As for the value proposition that RHEL brings to building cloud computing infrastructures, Whitehurst said he was surprised in some ways about the momentum his company is getting in this hot area.
"I say that because we didn't form a 'cloud' unit, or sit down and say, 'What software do we need to develop for the cloud?'" Whitehurst said. "It turns out that if you build very layered, modular, standardized architecture, and you sell it in a very flexible, nonlicensed way so people can deploy it the way they want, when they want, without having to worry about the number of cores or what country they're in, etc.-all of a sudden, you've built an architecture that kind of looks like a cloud."
Red Hat's layered architecture-from the operating system to the virtualization layer to the application server and SOA (service-oriented architecture) above that-works well with clouds, Whitehurst said.
"No. 2, the layering works particularly well with many people's business models," Whitehurst said. "Take our virtualization layer, for example. We feel really good about it, first of all. Anybody can manage it with our set of APIs. You can manage it with Tivoli, OpenView-if you want to use anybody, you can."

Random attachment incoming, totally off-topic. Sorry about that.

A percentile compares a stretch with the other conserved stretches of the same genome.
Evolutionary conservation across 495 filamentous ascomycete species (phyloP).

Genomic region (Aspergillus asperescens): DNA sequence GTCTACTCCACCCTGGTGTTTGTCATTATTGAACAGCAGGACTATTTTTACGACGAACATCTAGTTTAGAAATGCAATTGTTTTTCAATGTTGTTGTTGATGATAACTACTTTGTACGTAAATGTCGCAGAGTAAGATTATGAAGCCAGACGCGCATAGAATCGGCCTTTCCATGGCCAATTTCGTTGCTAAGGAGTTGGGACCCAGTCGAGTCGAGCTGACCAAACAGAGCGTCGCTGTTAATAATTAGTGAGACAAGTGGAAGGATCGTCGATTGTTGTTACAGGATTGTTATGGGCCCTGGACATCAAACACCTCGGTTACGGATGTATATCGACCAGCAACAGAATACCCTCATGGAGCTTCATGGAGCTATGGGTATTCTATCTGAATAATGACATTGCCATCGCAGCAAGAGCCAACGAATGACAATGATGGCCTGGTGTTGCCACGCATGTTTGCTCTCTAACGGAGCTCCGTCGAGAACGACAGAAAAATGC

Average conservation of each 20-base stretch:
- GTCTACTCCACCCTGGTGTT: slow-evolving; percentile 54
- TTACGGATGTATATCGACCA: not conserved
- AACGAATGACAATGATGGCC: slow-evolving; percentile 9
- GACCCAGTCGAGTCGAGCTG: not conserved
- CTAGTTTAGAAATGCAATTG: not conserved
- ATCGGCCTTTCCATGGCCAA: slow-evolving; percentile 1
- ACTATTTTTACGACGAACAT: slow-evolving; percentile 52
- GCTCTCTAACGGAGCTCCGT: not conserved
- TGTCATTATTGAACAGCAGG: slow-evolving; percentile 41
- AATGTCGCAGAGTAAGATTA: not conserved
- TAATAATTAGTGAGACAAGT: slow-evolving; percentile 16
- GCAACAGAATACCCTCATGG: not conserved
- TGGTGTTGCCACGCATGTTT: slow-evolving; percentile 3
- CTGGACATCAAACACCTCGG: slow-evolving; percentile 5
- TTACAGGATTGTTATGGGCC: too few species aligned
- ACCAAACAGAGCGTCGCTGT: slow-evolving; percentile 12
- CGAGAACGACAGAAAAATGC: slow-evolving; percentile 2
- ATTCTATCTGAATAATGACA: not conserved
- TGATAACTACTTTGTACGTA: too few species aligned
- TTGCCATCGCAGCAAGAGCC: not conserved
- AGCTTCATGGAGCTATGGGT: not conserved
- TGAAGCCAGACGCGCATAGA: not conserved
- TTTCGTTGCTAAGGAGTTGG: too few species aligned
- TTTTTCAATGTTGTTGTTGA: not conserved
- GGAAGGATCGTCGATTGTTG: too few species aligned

Application mobility is another key selling point for using RHEL in the cloud, Whitehurst said.
"An application certified on RHEL, that certification works whether it's bare metal, in a virtual instance or on a cloud that's running our virtual infrastructure. So, when people say, 'I want to run this app in my cloud,' well, how do you know if it will run, and run well-and if you can get tech support? If it's running our virt in RHEL, it's certified to run," he said.
At this point, Red Hat is not ready to give customers "cloud in a box," Whitehurst said. "We're doing specific layers that open source is really good at. If you want to get 'cloud in a box' from IBM or HP or whomever, then have at it!"
As for increasing competition in the enterprise open-source software space, Whitehurst had this to say about Ubuntu, the 5-year-old upstart Debian Linux-derived distribution that has been making inroads into the data center in some sectors.
"Look, I'd never want to underestimate a competitor, but that said, the capabilities required to come out with a good distribution are vastly different from building a business model around an enterprise edition," Whitehurst said.
"The code is free; we built a business model around the massive certifications, the support, the performance of professional services, etc. Frankly, we're uniquely positioned there. There are no other materially sized, profitable open-source software companies.
"It's because we've figured out that the software is free and how to build value beyond that."
Ubuntu has done a "wonderful job of getting out and promoting desktop Linux," Whitehurst said. "The more desktop Linux we get out there, the better. But as soon as you start saying 'server,' the code is just the beginning. I think they're [Ubuntu] a ways away."
For more information on the Red Hat Summit, go here.
Editor's note: This story was updated to clarify information about the RHEL 5.4 beta version, which is now being tested.